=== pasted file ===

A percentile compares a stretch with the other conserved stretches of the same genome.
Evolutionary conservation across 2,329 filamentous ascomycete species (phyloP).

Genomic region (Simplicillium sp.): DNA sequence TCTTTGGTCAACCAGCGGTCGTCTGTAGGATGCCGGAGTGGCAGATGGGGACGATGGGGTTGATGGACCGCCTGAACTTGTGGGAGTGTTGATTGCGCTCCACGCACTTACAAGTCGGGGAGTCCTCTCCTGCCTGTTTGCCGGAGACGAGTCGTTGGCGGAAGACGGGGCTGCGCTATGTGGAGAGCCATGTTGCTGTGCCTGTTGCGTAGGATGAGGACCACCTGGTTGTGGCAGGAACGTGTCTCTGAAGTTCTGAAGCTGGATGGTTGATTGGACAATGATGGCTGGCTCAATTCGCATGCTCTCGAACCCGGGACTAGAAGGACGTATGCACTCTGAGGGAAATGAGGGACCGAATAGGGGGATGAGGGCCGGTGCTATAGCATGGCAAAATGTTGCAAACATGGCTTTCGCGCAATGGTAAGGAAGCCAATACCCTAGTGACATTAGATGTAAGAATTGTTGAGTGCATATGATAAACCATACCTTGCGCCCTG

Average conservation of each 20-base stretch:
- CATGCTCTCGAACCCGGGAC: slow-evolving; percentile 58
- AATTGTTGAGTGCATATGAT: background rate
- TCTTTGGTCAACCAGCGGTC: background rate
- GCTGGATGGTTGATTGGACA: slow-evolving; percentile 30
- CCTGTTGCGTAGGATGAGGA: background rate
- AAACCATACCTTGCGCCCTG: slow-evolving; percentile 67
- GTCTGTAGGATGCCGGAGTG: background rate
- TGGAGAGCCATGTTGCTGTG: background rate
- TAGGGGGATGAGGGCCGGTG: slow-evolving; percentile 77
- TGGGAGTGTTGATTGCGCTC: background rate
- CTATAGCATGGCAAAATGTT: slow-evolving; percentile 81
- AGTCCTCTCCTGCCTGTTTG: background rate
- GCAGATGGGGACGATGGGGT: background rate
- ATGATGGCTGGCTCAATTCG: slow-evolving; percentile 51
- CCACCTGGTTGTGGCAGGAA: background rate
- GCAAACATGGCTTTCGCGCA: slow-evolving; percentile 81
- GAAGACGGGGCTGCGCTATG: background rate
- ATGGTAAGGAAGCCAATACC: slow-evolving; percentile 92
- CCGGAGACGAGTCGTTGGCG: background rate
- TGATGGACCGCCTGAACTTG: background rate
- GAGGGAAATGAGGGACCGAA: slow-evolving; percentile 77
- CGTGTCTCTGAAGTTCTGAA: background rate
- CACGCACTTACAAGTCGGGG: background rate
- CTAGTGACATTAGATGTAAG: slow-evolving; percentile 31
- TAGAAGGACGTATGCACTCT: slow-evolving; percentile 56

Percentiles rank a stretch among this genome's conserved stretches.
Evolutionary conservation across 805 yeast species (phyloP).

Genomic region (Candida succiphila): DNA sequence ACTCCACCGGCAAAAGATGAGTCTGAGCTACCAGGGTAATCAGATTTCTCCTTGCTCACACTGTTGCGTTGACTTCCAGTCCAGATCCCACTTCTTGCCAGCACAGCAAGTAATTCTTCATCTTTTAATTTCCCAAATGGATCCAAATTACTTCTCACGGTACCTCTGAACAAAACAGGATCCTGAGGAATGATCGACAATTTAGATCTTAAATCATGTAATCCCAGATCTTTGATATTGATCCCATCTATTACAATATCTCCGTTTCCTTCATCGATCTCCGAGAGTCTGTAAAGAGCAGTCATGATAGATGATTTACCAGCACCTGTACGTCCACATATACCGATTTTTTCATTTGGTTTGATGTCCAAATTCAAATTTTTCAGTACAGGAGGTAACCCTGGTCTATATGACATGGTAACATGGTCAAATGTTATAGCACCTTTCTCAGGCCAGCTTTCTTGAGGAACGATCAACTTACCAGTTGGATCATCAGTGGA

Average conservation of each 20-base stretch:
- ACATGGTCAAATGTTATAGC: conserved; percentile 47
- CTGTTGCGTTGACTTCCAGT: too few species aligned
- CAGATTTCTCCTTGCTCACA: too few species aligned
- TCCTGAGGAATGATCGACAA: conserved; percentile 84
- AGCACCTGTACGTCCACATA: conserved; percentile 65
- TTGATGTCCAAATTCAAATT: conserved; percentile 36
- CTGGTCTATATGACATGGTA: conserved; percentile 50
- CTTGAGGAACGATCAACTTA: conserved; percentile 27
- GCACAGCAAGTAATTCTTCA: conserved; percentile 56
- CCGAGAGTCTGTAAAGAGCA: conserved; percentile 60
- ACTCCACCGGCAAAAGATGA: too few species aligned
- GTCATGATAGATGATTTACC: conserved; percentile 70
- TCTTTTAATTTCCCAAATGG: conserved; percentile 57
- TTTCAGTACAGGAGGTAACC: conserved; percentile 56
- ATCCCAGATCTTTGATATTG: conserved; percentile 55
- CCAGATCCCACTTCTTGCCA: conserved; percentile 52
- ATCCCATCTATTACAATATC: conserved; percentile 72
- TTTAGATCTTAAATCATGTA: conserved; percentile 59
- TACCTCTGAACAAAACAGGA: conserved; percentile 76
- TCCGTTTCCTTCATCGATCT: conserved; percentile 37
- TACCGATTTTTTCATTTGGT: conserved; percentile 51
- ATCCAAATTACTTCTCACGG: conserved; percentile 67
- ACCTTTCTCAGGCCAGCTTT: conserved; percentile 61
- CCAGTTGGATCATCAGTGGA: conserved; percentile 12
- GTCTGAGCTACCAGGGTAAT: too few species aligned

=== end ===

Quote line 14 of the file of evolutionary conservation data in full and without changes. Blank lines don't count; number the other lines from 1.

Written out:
- TGGGAGTGTTGATTGCGCTC: background rate